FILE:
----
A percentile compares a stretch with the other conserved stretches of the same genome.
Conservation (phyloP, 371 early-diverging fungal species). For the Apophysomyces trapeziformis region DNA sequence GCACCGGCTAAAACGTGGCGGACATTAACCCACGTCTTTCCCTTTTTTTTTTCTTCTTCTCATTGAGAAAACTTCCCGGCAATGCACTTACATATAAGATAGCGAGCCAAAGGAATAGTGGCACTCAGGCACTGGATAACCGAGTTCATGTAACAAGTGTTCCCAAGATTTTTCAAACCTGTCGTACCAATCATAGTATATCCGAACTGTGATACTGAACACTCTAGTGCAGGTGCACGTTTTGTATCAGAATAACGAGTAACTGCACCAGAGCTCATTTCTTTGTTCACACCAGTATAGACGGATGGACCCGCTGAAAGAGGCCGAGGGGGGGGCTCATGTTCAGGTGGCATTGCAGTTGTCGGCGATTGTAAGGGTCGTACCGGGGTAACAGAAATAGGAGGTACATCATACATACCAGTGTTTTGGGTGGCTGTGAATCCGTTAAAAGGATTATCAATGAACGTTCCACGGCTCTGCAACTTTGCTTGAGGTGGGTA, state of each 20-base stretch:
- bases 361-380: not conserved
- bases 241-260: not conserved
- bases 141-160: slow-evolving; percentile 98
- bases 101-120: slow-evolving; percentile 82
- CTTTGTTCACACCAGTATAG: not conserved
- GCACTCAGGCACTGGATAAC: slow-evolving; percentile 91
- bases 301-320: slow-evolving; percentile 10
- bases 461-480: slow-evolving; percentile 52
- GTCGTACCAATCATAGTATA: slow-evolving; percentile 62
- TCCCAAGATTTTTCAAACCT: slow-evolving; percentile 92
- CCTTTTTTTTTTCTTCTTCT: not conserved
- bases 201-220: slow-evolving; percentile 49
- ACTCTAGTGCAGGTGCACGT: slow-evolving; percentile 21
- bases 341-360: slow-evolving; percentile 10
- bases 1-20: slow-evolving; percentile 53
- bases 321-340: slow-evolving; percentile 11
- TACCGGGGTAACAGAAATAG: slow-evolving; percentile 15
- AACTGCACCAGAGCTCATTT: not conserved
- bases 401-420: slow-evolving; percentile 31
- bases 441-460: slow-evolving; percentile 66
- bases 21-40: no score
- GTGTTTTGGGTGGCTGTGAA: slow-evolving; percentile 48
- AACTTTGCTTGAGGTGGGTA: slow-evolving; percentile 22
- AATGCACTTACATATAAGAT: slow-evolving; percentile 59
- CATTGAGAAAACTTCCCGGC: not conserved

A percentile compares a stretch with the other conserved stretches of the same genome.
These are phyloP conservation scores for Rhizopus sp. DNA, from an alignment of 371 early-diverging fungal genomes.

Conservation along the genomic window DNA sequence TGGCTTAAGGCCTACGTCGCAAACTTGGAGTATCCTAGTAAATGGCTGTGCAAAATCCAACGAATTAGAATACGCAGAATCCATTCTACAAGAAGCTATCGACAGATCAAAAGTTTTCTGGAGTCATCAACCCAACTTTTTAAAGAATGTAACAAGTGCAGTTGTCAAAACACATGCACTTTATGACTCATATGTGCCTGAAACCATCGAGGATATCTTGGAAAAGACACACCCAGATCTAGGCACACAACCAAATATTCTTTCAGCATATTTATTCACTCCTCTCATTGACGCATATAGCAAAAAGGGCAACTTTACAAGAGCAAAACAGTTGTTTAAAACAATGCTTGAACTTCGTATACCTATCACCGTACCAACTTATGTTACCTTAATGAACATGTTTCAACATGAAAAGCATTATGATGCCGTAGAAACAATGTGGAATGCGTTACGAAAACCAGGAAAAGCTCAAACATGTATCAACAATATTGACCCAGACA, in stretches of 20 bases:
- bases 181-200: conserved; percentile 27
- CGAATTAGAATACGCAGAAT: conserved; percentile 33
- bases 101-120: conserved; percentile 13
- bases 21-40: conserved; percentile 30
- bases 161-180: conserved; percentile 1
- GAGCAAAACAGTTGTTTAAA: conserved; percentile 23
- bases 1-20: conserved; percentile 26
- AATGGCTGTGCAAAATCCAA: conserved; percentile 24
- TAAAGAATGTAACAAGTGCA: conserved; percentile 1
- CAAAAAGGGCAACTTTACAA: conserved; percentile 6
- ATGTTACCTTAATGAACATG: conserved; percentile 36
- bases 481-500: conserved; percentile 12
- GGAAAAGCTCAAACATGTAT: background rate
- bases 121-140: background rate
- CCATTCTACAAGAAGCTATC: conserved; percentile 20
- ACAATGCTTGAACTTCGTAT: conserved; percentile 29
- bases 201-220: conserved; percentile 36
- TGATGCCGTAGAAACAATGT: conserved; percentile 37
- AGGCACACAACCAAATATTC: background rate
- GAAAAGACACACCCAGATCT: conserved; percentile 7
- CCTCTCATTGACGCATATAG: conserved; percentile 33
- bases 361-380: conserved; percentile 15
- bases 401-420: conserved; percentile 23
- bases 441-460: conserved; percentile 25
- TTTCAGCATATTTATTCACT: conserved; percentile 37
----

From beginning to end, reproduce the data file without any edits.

A percentile compares a stretch with the other conserved stretches of the same genome.
Conservation (phyloP, 371 early-diverging fungal species). For the Apophysomyces trapeziformis region DNA sequence GCACCGGCTAAAACGTGGCGGACATTAACCCACGTCTTTCCCTTTTTTTTTTCTTCTTCTCATTGAGAAAACTTCCCGGCAATGCACTTACATATAAGATAGCGAGCCAAAGGAATAGTGGCACTCAGGCACTGGATAACCGAGTTCATGTAACAAGTGTTCCCAAGATTTTTCAAACCTGTCGTACCAATCATAGTATATCCGAACTGTGATACTGAACACTCTAGTGCAGGTGCACGTTTTGTATCAGAATAACGAGTAACTGCACCAGAGCTCATTTCTTTGTTCACACCAGTATAGACGGATGGACCCGCTGAAAGAGGCCGAGGGGGGGGCTCATGTTCAGGTGGCATTGCAGTTGTCGGCGATTGTAAGGGTCGTACCGGGGTAACAGAAATAGGAGGTACATCATACATACCAGTGTTTTGGGTGGCTGTGAATCCGTTAAAAGGATTATCAATGAACGTTCCACGGCTCTGCAACTTTGCTTGAGGTGGGTA, state of each 20-base stretch:
- bases 361-380: not conserved
- bases 241-260: not conserved
- bases 141-160: slow-evolving; percentile 98
- bases 101-120: slow-evolving; percentile 82
- CTTTGTTCACACCAGTATAG: not conserved
- GCACTCAGGCACTGGATAAC: slow-evolving; percentile 91
- bases 301-320: slow-evolving; percentile 10
- bases 461-480: slow-evolving; percentile 52
- GTCGTACCAATCATAGTATA: slow-evolving; percentile 62
- TCCCAAGATTTTTCAAACCT: slow-evolving; percentile 92
- CCTTTTTTTTTTCTTCTTCT: not conserved
- bases 201-220: slow-evolving; percentile 49
- ACTCTAGTGCAGGTGCACGT: slow-evolving; percentile 21
- bases 341-360: slow-evolving; percentile 10
- bases 1-20: slow-evolving; percentile 53
- bases 321-340: slow-evolving; percentile 11
- TACCGGGGTAACAGAAATAG: slow-evolving; percentile 15
- AACTGCACCAGAGCTCATTT: not conserved
- bases 401-420: slow-evolving; percentile 31
- bases 441-460: slow-evolving; percentile 66
- bases 21-40: no score
- GTGTTTTGGGTGGCTGTGAA: slow-evolving; percentile 48
- AACTTTGCTTGAGGTGGGTA: slow-evolving; percentile 22
- AATGCACTTACATATAAGAT: slow-evolving; percentile 59
- CATTGAGAAAACTTCCCGGC: not conserved

A percentile compares a stretch with the other conserved stretches of the same genome.
These are phyloP conservation scores for Rhizopus sp. DNA, from an alignment of 371 early-diverging fungal genomes.

Conservation along the genomic window DNA sequence TGGCTTAAGGCCTACGTCGCAAACTTGGAGTATCCTAGTAAATGGCTGTGCAAAATCCAACGAATTAGAATACGCAGAATCCATTCTACAAGAAGCTATCGACAGATCAAAAGTTTTCTGGAGTCATCAACCCAACTTTTTAAAGAATGTAACAAGTGCAGTTGTCAAAACACATGCACTTTATGACTCATATGTGCCTGAAACCATCGAGGATATCTTGGAAAAGACACACCCAGATCTAGGCACACAACCAAATATTCTTTCAGCATATTTATTCACTCCTCTCATTGACGCATATAGCAAAAAGGGCAACTTTACAAGAGCAAAACAGTTGTTTAAAACAATGCTTGAACTTCGTATACCTATCACCGTACCAACTTATGTTACCTTAATGAACATGTTTCAACATGAAAAGCATTATGATGCCGTAGAAACAATGTGGAATGCGTTACGAAAACCAGGAAAAGCTCAAACATGTATCAACAATATTGACCCAGACA, in stretches of 20 bases:
- bases 181-200: conserved; percentile 27
- CGAATTAGAATACGCAGAAT: conserved; percentile 33
- bases 101-120: conserved; percentile 13
- bases 21-40: conserved; percentile 30
- bases 161-180: conserved; percentile 1
- GAGCAAAACAGTTGTTTAAA: conserved; percentile 23
- bases 1-20: conserved; percentile 26
- AATGGCTGTGCAAAATCCAA: conserved; percentile 24
- TAAAGAATGTAACAAGTGCA: conserved; percentile 1
- CAAAAAGGGCAACTTTACAA: conserved; percentile 6
- ATGTTACCTTAATGAACATG: conserved; percentile 36
- bases 481-500: conserved; percentile 12
- GGAAAAGCTCAAACATGTAT: background rate
- bases 121-140: background rate
- CCATTCTACAAGAAGCTATC: conserved; percentile 20
- ACAATGCTTGAACTTCGTAT: conserved; percentile 29
- bases 201-220: conserved; percentile 36
- TGATGCCGTAGAAACAATGT: conserved; percentile 37
- AGGCACACAACCAAATATTC: background rate
- GAAAAGACACACCCAGATCT: conserved; percentile 7
- CCTCTCATTGACGCATATAG: conserved; percentile 33
- bases 361-380: conserved; percentile 15
- bases 401-420: conserved; percentile 23
- bases 441-460: conserved; percentile 25
- TTTCAGCATATTTATTCACT: conserved; percentile 37